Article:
On love and other demons

What is it that we talk about when we talk about love?

Published : Jun 12, 2024 11:00 IST - 5 MINS READ

Love is like cholera, a deadly disease—it makes us feel nauseated and ill.

Love is like cholera, a deadly disease—it makes us feel nauseated and ill. | Photo Credit: Getty Images/ iStock 

We do not talk enough about how awful love can be. When I first watched Celine Song’s directorial debut film, Past Lives, I felt a heaviness that has stayed with me, months after watching the movie. It is one of the most haunting movies I have ever watched. In one of the monologues presented as a voice-over, the protagonist (played with musical effortlessness by Greta Lee) says:

“There’s a word in Korean: in-yeon. It means providence or fate. But it’s specifically about relationships between people. I think it comes from Buddhism and [the idea of] reincarnation. It’s an in-yeon if two strangers even walk past each other on the street and their clothes accidentally brush because it means there must have been something between them in their past lives. If two people get married, they say it’s because there have been eight thousand layers of in-yeon over eight thousand lifetimes.”

Listening to this, I felt as if all other voices around me had become silent. For the brief moment for which the scene played out on the screen, it was as if only I and this scene existed, alone in the world. I had felt exactly the same while reading Gabriel García Márquez’s 1985 novel, Love in the Time of Cholera, over 15 long days of winter.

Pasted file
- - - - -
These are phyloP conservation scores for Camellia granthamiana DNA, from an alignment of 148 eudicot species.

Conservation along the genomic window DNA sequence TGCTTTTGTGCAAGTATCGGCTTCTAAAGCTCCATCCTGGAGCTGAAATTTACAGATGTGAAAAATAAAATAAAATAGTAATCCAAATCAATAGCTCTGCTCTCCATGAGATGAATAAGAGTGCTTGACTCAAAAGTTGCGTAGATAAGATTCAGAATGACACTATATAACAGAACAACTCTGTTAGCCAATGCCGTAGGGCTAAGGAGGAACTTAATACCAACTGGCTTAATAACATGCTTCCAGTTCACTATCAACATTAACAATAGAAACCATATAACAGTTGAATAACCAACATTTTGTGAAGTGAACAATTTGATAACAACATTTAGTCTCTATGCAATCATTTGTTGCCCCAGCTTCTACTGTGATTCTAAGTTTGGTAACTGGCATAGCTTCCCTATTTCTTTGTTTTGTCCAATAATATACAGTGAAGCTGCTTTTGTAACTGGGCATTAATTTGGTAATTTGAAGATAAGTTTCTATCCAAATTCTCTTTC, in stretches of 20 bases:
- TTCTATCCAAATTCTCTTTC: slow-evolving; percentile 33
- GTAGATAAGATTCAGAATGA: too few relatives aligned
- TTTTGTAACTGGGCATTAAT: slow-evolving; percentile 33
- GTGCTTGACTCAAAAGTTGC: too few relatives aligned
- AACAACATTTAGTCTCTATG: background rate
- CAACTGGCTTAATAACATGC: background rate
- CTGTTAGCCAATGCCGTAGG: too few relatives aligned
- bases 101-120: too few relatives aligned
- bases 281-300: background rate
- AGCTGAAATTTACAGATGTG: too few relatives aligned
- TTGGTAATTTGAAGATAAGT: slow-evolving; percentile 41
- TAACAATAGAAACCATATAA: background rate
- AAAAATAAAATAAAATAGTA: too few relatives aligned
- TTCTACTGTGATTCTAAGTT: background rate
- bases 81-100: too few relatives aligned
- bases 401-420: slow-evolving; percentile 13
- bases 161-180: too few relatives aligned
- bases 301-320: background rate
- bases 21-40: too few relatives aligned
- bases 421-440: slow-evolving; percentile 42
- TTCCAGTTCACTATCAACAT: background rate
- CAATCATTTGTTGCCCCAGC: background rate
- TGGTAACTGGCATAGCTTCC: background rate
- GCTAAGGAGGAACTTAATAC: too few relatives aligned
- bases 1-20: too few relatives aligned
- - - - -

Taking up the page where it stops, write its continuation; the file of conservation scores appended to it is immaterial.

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I always measure a good book by its ability to make me lose my senses for a while—it should be such that I have to put it down occasionally so as not to lose my senses completely. Love in the Time of Cholera is so profoundly cruel, it could knock me down unconscious. So, I read it in the smallest doses and then all at once. And it changed me.

A deleted scene from Past Lives.

A deleted scene from Past Lives. | Photo Credit: By special arrangement

At the heart of the novel, as well as the title, is a parallel between love and cholera, whose symptoms are similar. Both wreak havoc in much the same way. Florentino Ariza falls in love with Fermina Daza as a teenager. What follows is a heady epistolary affair punctuated by the exchange of sigh-filled forbidden glances. Then one day, suddenly, Fermina Daza rejects him and marries Dr Juvenal Urbino. After that, 51 years, 9 months, and 4 days pass, but Florentino Ariza still loves Fermina Daza. Truly, madly, deeply.

Familiar feeling

At places, the book took my breath away. It made me think long and hard about myself and my understanding of love. About the way in which the magnitudes and multitudes of love will possibly never be accessible to me, especially in this world orchestrated by right-swipe “choices”. While all of us may have fallen in love at some point, could we access the emotion in its completeness? So often, love is misunderstood as a pig-headed need to own, control, and/or just a whimsical, passing feeling. But love is so much more than that.